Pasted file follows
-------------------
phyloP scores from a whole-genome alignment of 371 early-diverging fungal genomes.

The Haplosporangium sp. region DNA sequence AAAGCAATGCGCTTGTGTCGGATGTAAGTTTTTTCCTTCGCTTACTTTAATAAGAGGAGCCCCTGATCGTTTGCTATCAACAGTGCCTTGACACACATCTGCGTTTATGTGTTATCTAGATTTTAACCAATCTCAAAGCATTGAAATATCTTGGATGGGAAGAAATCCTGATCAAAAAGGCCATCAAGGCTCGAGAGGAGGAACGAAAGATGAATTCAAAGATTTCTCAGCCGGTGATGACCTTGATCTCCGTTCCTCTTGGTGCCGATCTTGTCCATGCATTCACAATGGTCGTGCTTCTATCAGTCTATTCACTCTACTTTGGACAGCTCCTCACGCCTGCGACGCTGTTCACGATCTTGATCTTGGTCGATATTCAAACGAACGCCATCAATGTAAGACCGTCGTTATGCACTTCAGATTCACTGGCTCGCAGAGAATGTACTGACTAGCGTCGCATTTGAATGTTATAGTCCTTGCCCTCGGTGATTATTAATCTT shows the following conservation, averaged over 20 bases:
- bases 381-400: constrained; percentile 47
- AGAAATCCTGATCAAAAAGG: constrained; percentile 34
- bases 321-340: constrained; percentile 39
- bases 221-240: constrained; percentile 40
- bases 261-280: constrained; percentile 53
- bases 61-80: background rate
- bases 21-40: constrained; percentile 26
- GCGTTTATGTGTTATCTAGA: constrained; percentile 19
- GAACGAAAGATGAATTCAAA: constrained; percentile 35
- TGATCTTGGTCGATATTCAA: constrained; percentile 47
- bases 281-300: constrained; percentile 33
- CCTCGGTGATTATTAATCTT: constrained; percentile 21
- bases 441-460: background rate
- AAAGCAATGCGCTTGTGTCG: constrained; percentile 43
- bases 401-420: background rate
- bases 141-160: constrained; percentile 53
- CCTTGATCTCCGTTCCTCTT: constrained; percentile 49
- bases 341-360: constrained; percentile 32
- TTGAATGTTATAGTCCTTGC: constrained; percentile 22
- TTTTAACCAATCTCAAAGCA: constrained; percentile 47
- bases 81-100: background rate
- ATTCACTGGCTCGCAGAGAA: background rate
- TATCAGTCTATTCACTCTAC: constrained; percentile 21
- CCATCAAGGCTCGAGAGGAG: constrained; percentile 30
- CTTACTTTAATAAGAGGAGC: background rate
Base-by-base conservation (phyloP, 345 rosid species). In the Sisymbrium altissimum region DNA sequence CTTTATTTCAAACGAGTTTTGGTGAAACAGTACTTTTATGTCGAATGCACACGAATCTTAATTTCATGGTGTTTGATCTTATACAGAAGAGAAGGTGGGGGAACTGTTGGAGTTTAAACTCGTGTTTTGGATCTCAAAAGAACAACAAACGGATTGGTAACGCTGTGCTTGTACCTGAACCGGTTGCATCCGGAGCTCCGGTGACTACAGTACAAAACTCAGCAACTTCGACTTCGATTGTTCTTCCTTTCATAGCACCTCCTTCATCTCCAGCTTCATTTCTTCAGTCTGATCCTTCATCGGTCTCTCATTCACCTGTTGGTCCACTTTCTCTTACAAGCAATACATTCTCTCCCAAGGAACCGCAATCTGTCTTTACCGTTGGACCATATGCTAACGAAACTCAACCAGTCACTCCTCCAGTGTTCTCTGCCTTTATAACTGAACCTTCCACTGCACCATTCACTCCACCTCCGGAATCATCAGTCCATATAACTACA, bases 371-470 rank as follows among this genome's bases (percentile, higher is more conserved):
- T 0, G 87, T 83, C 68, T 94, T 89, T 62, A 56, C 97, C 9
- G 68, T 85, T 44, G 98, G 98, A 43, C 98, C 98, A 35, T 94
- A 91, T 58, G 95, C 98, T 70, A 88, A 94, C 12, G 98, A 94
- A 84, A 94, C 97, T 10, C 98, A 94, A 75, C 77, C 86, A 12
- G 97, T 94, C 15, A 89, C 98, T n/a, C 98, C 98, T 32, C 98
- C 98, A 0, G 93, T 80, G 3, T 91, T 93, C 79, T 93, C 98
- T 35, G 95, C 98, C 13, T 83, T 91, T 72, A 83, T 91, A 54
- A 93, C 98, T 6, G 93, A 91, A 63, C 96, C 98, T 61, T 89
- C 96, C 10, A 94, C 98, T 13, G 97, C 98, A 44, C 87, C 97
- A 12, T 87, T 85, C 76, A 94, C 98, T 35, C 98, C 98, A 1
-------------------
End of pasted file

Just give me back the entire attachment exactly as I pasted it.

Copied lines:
phyloP scores from a whole-genome alignment of 371 early-diverging fungal genomes.

The Haplosporangium sp. region DNA sequence AAAGCAATGCGCTTGTGTCGGATGTAAGTTTTTTCCTTCGCTTACTTTAATAAGAGGAGCCCCTGATCGTTTGCTATCAACAGTGCCTTGACACACATCTGCGTTTATGTGTTATCTAGATTTTAACCAATCTCAAAGCATTGAAATATCTTGGATGGGAAGAAATCCTGATCAAAAAGGCCATCAAGGCTCGAGAGGAGGAACGAAAGATGAATTCAAAGATTTCTCAGCCGGTGATGACCTTGATCTCCGTTCCTCTTGGTGCCGATCTTGTCCATGCATTCACAATGGTCGTGCTTCTATCAGTCTATTCACTCTACTTTGGACAGCTCCTCACGCCTGCGACGCTGTTCACGATCTTGATCTTGGTCGATATTCAAACGAACGCCATCAATGTAAGACCGTCGTTATGCACTTCAGATTCACTGGCTCGCAGAGAATGTACTGACTAGCGTCGCATTTGAATGTTATAGTCCTTGCCCTCGGTGATTATTAATCTT shows the following conservation, averaged over 20 bases:
- bases 381-400: constrained; percentile 47
- AGAAATCCTGATCAAAAAGG: constrained; percentile 34
- bases 321-340: constrained; percentile 39
- bases 221-240: constrained; percentile 40
- bases 261-280: constrained; percentile 53
- bases 61-80: background rate
- bases 21-40: constrained; percentile 26
- GCGTTTATGTGTTATCTAGA: constrained; percentile 19
- GAACGAAAGATGAATTCAAA: constrained; percentile 35
- TGATCTTGGTCGATATTCAA: constrained; percentile 47
- bases 281-300: constrained; percentile 33
- CCTCGGTGATTATTAATCTT: constrained; percentile 21
- bases 441-460: background rate
- AAAGCAATGCGCTTGTGTCG: constrained; percentile 43
- bases 401-420: background rate
- bases 141-160: constrained; percentile 53
- CCTTGATCTCCGTTCCTCTT: constrained; percentile 49
- bases 341-360: constrained; percentile 32
- TTGAATGTTATAGTCCTTGC: constrained; percentile 22
- TTTTAACCAATCTCAAAGCA: constrained; percentile 47
- bases 81-100: background rate
- ATTCACTGGCTCGCAGAGAA: background rate
- TATCAGTCTATTCACTCTAC: constrained; percentile 21
- CCATCAAGGCTCGAGAGGAG: constrained; percentile 30
- CTTACTTTAATAAGAGGAGC: background rate
Base-by-base conservation (phyloP, 345 rosid species). In the Sisymbrium altissimum region DNA sequence CTTTATTTCAAACGAGTTTTGGTGAAACAGTACTTTTATGTCGAATGCACACGAATCTTAATTTCATGGTGTTTGATCTTATACAGAAGAGAAGGTGGGGGAACTGTTGGAGTTTAAACTCGTGTTTTGGATCTCAAAAGAACAACAAACGGATTGGTAACGCTGTGCTTGTACCTGAACCGGTTGCATCCGGAGCTCCGGTGACTACAGTACAAAACTCAGCAACTTCGACTTCGATTGTTCTTCCTTTCATAGCACCTCCTTCATCTCCAGCTTCATTTCTTCAGTCTGATCCTTCATCGGTCTCTCATTCACCTGTTGGTCCACTTTCTCTTACAAGCAATACATTCTCTCCCAAGGAACCGCAATCTGTCTTTACCGTTGGACCATATGCTAACGAAACTCAACCAGTCACTCCTCCAGTGTTCTCTGCCTTTATAACTGAACCTTCCACTGCACCATTCACTCCACCTCCGGAATCATCAGTCCATATAACTACA, bases 371-470 rank as follows among this genome's bases (percentile, higher is more conserved):
- T 0, G 87, T 83, C 68, T 94, T 89, T 62, A 56, C 97, C 9
- G 68, T 85, T 44, G 98, G 98, A 43, C 98, C 98, A 35, T 94
- A 91, T 58, G 95, C 98, T 70, A 88, A 94, C 12, G 98, A 94
- A 84, A 94, C 97, T 10, C 98, A 94, A 75, C 77, C 86, A 12
- G 97, T 94, C 15, A 89, C 98, T n/a, C 98, C 98, T 32, C 98
- C 98, A 0, G 93, T 80, G 3, T 91, T 93, C 79, T 93, C 98
- T 35, G 95, C 98, C 13, T 83, T 91, T 72, A 83, T 91, A 54
- A 93, C 98, T 6, G 93, A 91, A 63, C 96, C 98, T 61, T 89
- C 96, C 10, A 94, C 98, T 13, G 97, C 98, A 44, C 87, C 97
- A 12, T 87, T 85, C 76, A 94, C 98, T 35, C 98, C 98, A 1